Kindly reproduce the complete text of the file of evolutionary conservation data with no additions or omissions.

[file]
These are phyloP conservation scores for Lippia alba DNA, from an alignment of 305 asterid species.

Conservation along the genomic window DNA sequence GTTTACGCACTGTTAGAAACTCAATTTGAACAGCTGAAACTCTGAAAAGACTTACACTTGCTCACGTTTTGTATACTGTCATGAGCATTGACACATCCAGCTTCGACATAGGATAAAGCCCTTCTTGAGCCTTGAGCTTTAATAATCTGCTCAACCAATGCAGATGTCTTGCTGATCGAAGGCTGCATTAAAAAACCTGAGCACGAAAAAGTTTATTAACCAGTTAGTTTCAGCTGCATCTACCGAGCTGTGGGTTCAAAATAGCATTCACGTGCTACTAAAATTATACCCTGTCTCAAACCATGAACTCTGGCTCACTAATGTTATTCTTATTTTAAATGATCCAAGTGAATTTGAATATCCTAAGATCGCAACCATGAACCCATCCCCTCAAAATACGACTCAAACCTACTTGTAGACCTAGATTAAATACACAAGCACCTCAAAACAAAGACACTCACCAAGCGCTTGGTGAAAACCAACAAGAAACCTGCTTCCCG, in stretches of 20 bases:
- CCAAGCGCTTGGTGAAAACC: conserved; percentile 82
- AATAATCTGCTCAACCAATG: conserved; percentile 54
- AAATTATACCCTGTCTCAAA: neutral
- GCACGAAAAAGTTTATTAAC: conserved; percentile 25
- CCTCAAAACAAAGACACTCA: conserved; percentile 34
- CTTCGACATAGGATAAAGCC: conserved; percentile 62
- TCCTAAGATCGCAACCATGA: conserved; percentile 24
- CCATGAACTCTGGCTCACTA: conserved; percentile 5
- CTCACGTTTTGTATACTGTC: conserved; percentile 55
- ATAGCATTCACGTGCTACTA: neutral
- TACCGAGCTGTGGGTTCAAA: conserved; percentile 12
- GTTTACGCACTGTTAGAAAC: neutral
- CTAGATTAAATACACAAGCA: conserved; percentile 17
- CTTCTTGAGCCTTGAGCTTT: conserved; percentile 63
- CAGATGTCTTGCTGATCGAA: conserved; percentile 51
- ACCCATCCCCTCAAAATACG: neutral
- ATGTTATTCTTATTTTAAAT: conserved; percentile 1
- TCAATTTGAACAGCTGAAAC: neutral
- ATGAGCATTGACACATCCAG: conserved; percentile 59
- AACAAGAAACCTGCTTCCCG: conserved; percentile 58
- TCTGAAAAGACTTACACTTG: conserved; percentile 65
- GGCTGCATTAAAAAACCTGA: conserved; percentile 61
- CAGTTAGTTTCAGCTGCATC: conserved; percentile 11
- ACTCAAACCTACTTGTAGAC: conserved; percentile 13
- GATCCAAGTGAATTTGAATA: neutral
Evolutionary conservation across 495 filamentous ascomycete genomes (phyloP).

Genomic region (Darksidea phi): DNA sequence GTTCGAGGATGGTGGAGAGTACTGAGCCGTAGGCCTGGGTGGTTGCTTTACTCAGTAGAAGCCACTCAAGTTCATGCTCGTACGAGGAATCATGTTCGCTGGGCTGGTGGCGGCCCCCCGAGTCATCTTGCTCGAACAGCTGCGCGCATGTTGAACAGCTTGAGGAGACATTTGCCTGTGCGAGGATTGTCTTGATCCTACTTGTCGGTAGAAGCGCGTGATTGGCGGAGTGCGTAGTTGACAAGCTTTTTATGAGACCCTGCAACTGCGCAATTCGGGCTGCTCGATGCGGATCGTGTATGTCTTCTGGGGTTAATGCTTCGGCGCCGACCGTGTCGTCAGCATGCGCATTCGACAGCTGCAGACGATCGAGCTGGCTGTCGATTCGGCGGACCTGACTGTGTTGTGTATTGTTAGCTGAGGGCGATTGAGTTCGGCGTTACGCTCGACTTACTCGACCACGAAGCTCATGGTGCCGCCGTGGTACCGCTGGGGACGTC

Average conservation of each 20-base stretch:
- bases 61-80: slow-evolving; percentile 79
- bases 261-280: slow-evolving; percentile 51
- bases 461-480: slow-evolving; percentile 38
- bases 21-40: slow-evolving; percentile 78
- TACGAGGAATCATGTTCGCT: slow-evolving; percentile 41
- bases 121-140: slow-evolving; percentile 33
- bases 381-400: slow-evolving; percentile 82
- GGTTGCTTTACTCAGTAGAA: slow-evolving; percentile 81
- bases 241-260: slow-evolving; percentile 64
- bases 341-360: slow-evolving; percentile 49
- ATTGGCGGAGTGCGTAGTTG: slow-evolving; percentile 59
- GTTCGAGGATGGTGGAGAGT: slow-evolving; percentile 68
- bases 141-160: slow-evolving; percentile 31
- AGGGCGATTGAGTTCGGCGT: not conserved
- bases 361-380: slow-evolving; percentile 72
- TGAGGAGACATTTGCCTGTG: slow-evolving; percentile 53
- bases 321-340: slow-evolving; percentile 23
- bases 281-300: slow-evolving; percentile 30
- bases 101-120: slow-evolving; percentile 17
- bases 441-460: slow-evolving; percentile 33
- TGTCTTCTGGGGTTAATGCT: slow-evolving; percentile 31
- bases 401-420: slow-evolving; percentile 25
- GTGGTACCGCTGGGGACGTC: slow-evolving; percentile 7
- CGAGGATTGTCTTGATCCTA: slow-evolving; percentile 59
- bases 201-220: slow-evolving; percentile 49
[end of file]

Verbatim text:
These are phyloP conservation scores for Lippia alba DNA, from an alignment of 305 asterid species.

Conservation along the genomic window DNA sequence GTTTACGCACTGTTAGAAACTCAATTTGAACAGCTGAAACTCTGAAAAGACTTACACTTGCTCACGTTTTGTATACTGTCATGAGCATTGACACATCCAGCTTCGACATAGGATAAAGCCCTTCTTGAGCCTTGAGCTTTAATAATCTGCTCAACCAATGCAGATGTCTTGCTGATCGAAGGCTGCATTAAAAAACCTGAGCACGAAAAAGTTTATTAACCAGTTAGTTTCAGCTGCATCTACCGAGCTGTGGGTTCAAAATAGCATTCACGTGCTACTAAAATTATACCCTGTCTCAAACCATGAACTCTGGCTCACTAATGTTATTCTTATTTTAAATGATCCAAGTGAATTTGAATATCCTAAGATCGCAACCATGAACCCATCCCCTCAAAATACGACTCAAACCTACTTGTAGACCTAGATTAAATACACAAGCACCTCAAAACAAAGACACTCACCAAGCGCTTGGTGAAAACCAACAAGAAACCTGCTTCCCG, in stretches of 20 bases:
- CCAAGCGCTTGGTGAAAACC: conserved; percentile 82
- AATAATCTGCTCAACCAATG: conserved; percentile 54
- AAATTATACCCTGTCTCAAA: neutral
- GCACGAAAAAGTTTATTAAC: conserved; percentile 25
- CCTCAAAACAAAGACACTCA: conserved; percentile 34
- CTTCGACATAGGATAAAGCC: conserved; percentile 62
- TCCTAAGATCGCAACCATGA: conserved; percentile 24
- CCATGAACTCTGGCTCACTA: conserved; percentile 5
- CTCACGTTTTGTATACTGTC: conserved; percentile 55
- ATAGCATTCACGTGCTACTA: neutral
- TACCGAGCTGTGGGTTCAAA: conserved; percentile 12
- GTTTACGCACTGTTAGAAAC: neutral
- CTAGATTAAATACACAAGCA: conserved; percentile 17
- CTTCTTGAGCCTTGAGCTTT: conserved; percentile 63
- CAGATGTCTTGCTGATCGAA: conserved; percentile 51
- ACCCATCCCCTCAAAATACG: neutral
- ATGTTATTCTTATTTTAAAT: conserved; percentile 1
- TCAATTTGAACAGCTGAAAC: neutral
- ATGAGCATTGACACATCCAG: conserved; percentile 59
- AACAAGAAACCTGCTTCCCG: conserved; percentile 58
- TCTGAAAAGACTTACACTTG: conserved; percentile 65
- GGCTGCATTAAAAAACCTGA: conserved; percentile 61
- CAGTTAGTTTCAGCTGCATC: conserved; percentile 11
- ACTCAAACCTACTTGTAGAC: conserved; percentile 13
- GATCCAAGTGAATTTGAATA: neutral
Evolutionary conservation across 495 filamentous ascomycete genomes (phyloP).

Genomic region (Darksidea phi): DNA sequence GTTCGAGGATGGTGGAGAGTACTGAGCCGTAGGCCTGGGTGGTTGCTTTACTCAGTAGAAGCCACTCAAGTTCATGCTCGTACGAGGAATCATGTTCGCTGGGCTGGTGGCGGCCCCCCGAGTCATCTTGCTCGAACAGCTGCGCGCATGTTGAACAGCTTGAGGAGACATTTGCCTGTGCGAGGATTGTCTTGATCCTACTTGTCGGTAGAAGCGCGTGATTGGCGGAGTGCGTAGTTGACAAGCTTTTTATGAGACCCTGCAACTGCGCAATTCGGGCTGCTCGATGCGGATCGTGTATGTCTTCTGGGGTTAATGCTTCGGCGCCGACCGTGTCGTCAGCATGCGCATTCGACAGCTGCAGACGATCGAGCTGGCTGTCGATTCGGCGGACCTGACTGTGTTGTGTATTGTTAGCTGAGGGCGATTGAGTTCGGCGTTACGCTCGACTTACTCGACCACGAAGCTCATGGTGCCGCCGTGGTACCGCTGGGGACGTC

Average conservation of each 20-base stretch:
- bases 61-80: slow-evolving; percentile 79
- bases 261-280: slow-evolving; percentile 51
- bases 461-480: slow-evolving; percentile 38
- bases 21-40: slow-evolving; percentile 78
- TACGAGGAATCATGTTCGCT: slow-evolving; percentile 41
- bases 121-140: slow-evolving; percentile 33
- bases 381-400: slow-evolving; percentile 82
- GGTTGCTTTACTCAGTAGAA: slow-evolving; percentile 81
- bases 241-260: slow-evolving; percentile 64
- bases 341-360: slow-evolving; percentile 49
- ATTGGCGGAGTGCGTAGTTG: slow-evolving; percentile 59
- GTTCGAGGATGGTGGAGAGT: slow-evolving; percentile 68
- bases 141-160: slow-evolving; percentile 31
- AGGGCGATTGAGTTCGGCGT: not conserved
- bases 361-380: slow-evolving; percentile 72
- TGAGGAGACATTTGCCTGTG: slow-evolving; percentile 53
- bases 321-340: slow-evolving; percentile 23
- bases 281-300: slow-evolving; percentile 30
- bases 101-120: slow-evolving; percentile 17
- bases 441-460: slow-evolving; percentile 33
- TGTCTTCTGGGGTTAATGCT: slow-evolving; percentile 31
- bases 401-420: slow-evolving; percentile 25
- GTGGTACCGCTGGGGACGTC: slow-evolving; percentile 7
- CGAGGATTGTCTTGATCCTA: slow-evolving; percentile 59
- bases 201-220: slow-evolving; percentile 49